So you and your SO are spending the summer apart. While it’s great to get some time to yourselves and to have the opportunity to miss one another, being apart for the season can also really test a relationship. That’s because, let’s be honest, there is plenty of temptation this time of year, when the weather is warm and everyone is out living their best summer lives. However, just because you are apart for a while, that doesn’t mean your relationship is doomed — it just means you may need to add a few ways to build trust in your relationship so that you’re both feeling confident in the relationship while you’re at a distance this summer.
To help with this, I reached out to sex and intimacy coach Irene Fehr to ask for her expert advice on ways to improve the trust in a relationship so a couple can weather longer periods of time apart and still feel confident in their commitment. Fehr tells Elite Daily that the first step is to understand how trust works, because by understanding the different factors, you can address them all and strengthen that bond. “There are different elements that make up trust: transparency [and] being open about what’s going on for you and consistently delivering on your word or promise to do [or] not do something," explains Fehr. "Being apart creates a level of opaqueness in a relationship, making trust harder and also necessary.” Makes sense, but how do you put that into practice? Here is Fehr’s advice on how to tackle this tricky issue.
1. Talk about your needs in advance.
If you know that you are going to be apart for an extended period of time, Fehr says the best defense of your relationship is to have a good offense, and by that she means you need communicate your needs and expectations in advance of the separation. “The more you can let your partner know what you need, and vice versa, the more you can provide that ahead of time to each other and prevent misunderstandings and hurt feelings — instead of troubleshooting them later,” says Fehr. Her advice is to sit down with your partner a few weeks before the separation begins and start exploring questions you both have. “You might not arrive at an answer right away, but it starts the conversation and explore solutions that work for both,” she adds.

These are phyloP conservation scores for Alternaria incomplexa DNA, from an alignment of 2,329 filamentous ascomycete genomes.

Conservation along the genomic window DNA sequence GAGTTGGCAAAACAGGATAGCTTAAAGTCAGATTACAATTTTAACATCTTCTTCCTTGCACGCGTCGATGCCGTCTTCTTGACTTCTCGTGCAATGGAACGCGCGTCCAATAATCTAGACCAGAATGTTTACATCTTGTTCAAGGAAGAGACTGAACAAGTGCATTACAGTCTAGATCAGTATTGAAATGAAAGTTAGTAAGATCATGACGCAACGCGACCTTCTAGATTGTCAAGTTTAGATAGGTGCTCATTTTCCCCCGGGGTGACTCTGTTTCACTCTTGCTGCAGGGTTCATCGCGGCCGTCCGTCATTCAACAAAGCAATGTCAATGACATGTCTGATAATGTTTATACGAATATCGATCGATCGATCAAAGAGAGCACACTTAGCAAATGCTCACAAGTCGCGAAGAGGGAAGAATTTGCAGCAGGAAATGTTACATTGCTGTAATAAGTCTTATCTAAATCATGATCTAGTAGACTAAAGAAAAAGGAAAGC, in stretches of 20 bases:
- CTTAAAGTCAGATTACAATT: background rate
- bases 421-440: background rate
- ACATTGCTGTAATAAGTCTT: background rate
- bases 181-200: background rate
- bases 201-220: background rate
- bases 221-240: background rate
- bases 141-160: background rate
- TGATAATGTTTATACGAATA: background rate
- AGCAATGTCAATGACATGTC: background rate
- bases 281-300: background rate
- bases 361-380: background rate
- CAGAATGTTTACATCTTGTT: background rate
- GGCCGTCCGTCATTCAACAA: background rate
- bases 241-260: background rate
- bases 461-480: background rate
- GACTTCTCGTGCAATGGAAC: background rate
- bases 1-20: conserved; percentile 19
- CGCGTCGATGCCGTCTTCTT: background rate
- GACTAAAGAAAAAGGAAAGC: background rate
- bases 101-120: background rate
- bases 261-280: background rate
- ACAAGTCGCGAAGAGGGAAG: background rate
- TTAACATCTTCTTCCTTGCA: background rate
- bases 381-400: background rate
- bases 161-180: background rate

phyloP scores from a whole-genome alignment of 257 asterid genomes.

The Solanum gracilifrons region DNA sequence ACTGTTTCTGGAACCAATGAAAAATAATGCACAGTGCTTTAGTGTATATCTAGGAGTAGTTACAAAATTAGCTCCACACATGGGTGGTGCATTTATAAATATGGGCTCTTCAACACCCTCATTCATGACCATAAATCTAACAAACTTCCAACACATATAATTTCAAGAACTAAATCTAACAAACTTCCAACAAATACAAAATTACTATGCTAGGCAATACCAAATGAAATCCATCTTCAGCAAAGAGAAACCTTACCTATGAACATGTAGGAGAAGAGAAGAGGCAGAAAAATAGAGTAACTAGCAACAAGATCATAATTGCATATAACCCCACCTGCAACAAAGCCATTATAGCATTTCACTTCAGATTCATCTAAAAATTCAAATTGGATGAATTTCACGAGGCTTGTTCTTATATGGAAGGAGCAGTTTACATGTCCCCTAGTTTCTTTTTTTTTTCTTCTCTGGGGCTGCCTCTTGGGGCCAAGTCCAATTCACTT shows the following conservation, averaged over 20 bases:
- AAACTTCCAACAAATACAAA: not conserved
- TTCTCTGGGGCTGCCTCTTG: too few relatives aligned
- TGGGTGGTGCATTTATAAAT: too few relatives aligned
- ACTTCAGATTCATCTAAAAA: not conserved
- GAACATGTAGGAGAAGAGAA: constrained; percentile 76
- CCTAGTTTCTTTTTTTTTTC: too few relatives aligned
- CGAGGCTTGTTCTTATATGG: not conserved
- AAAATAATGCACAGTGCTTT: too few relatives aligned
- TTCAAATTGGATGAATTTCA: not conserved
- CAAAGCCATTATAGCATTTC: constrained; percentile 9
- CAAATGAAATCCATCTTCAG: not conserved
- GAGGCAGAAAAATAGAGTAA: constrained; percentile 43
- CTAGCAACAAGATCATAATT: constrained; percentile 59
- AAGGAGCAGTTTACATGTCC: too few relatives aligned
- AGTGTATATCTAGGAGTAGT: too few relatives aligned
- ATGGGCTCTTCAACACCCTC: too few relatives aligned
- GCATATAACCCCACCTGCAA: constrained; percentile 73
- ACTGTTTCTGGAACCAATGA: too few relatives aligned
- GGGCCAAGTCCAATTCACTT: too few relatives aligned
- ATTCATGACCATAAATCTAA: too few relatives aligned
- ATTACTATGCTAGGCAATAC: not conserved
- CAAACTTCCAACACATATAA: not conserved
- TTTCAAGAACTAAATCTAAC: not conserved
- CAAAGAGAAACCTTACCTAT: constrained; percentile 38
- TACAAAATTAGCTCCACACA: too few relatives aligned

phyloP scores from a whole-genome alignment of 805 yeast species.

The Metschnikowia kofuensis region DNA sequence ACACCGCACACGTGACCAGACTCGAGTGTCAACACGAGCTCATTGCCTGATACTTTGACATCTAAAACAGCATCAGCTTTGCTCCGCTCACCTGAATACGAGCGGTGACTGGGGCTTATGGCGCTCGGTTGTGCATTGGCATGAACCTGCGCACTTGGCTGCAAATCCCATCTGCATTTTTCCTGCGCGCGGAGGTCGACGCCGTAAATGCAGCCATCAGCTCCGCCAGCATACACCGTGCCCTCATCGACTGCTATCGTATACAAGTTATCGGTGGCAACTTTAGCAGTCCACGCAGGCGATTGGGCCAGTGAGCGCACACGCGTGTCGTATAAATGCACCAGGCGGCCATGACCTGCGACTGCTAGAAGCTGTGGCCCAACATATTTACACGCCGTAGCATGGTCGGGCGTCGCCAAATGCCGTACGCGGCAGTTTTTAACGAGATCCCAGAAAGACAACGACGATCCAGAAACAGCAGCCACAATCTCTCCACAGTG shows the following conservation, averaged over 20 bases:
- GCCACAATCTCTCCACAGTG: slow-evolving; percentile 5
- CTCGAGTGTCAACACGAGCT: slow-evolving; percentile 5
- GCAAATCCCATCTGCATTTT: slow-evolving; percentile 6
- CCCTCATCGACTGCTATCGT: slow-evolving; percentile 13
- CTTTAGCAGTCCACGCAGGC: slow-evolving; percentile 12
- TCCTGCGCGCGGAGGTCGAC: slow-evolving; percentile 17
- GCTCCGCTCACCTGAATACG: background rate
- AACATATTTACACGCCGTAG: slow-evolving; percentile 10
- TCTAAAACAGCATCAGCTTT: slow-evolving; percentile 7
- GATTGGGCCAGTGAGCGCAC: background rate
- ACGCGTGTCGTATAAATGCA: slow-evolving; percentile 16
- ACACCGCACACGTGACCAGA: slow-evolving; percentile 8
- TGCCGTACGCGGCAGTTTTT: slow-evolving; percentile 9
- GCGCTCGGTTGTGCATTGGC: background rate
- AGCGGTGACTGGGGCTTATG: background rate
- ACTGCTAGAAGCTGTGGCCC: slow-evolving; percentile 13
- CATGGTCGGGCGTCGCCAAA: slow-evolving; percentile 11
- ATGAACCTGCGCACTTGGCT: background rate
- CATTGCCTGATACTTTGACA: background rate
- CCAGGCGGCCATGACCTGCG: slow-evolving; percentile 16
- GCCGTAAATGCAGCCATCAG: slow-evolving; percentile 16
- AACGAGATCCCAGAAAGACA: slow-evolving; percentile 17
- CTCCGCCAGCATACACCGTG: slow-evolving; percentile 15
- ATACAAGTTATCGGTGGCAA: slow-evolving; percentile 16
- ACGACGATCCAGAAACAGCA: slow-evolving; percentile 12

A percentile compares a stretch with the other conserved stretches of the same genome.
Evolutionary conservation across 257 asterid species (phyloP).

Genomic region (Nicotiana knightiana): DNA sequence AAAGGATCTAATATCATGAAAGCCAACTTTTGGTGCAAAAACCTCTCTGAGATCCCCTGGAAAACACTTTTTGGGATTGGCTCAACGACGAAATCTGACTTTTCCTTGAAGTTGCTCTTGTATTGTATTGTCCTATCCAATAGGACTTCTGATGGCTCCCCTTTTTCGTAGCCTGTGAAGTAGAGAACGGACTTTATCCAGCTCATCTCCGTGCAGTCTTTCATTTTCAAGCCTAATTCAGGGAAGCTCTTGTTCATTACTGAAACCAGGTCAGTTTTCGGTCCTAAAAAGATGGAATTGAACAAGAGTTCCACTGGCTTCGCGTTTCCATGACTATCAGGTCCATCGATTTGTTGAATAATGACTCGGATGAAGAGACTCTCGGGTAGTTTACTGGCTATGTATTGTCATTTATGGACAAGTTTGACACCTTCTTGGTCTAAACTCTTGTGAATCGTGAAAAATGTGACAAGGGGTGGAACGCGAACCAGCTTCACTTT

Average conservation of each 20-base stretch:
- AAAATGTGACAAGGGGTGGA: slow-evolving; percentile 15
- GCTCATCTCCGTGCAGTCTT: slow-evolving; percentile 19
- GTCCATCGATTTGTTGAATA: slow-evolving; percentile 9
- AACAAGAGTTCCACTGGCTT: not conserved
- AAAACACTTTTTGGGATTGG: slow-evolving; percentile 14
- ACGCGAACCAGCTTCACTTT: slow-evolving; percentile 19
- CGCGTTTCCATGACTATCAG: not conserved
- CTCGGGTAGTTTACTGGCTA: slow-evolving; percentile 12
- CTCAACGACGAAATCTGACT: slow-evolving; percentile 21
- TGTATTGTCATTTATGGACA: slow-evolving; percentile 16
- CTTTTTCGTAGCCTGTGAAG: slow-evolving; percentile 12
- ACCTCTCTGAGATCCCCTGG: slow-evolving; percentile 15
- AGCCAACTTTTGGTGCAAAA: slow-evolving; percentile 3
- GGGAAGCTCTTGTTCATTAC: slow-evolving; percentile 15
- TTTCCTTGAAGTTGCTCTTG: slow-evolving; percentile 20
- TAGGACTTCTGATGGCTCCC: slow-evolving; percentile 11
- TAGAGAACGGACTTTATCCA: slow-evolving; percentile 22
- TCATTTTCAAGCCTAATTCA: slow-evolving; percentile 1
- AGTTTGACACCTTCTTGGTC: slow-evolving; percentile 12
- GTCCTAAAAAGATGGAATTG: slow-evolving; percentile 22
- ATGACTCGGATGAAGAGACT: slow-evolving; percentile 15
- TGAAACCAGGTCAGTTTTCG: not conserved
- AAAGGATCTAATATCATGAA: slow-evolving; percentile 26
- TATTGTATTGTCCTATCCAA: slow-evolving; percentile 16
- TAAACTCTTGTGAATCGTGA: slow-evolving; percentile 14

Erika Ettin, dating coach and founder of A Little Nudge, agrees. She says the best way to build trust is
“Communication, communication, communication!” It’s essential to get on the same page as much as possible before you go your separate ways, says Ettin. “Everything from how often you’d like to talk to whether you plan to visit each other," she tells Elite Daily.
2. Agree on a set of boundaries.
One of the key things to discuss, Fehr says, is setting boundaries with one another. “Boundaries are agreements about what you are going to do and not,” she explains. “They can be about how you relate to others: do you agree to stay together and be monogamous or are you open to seeing other people while apart? They can be about anything else that is important to the relationship.”
As you discuss these boundaries, Fehr says this is also a good opportunity to be frank about your fears about being apart. “Sharing fears can be a very vulnerable and bonding experience when both partners can listen to each other and also talk about what needs to happen to avoid making the fear come true," she notes.
3. Be transparent while you are apart.
While being open about your feelings and needs before you are are apart is an important first step, the work doesn’t end there. Fehr says it’s just as important to be open and honest while you’re away from one another. “Be transparent about whatever comes up and avoid secrets. Know your partner is trusting you and giving you the benefit of the doubt, and even the smallest slip-ups can erode that trust,” she says. Fehr emphasizes that secrets should be avoided at all costs if you want your relationship to survive the summer. “Keeping secrets while apart is both easy and dangerous. No secret is small enough to ruin trust in a long-distance relationship. It’s not the size of the secret, but it’s the action. It’s easy to rationalize small things you do that can potentially be problematic for your partner as irrelevant and keep them secret,” Fehr explains.
What if something happens and you’re not sure you can keep to your predetermined agreements and boundaries? While Fehr acknowledges its not always easy to be transparent, it’s essential if you want to build and maintain trust. “If you know you cannot keep an agreement with your partner, talk to them about it as soon as possible — before you end up acting on it. Talking about and renegotiating an agreement does not necessarily yield broken trust; however, breaking an agreement through action does,” explains Fehr. “If you feel like there is something that you don’t want your partner to know about — and you’re rationalizing in your head how it’s not a big deal — it is likely to be so and to come between you if not addressed.”
4. Keep your promises to each other.
Along with being open and honest, Fehr says it’s important to be consistent and reliable or you will undercut any trust you have built. “Keep your promises,” she advises. “Trust is built through action. Whether you carry out your word about what’s happening for you will ultimately build trust or not,” she concludes.
While spending the summer apart won’t always be easy, by building and maintaining trust you can at least look forward to reuniting in the fall. You may even end up closer with a stronger bond, which, if you think about it, actually makes the whole thing worth it.
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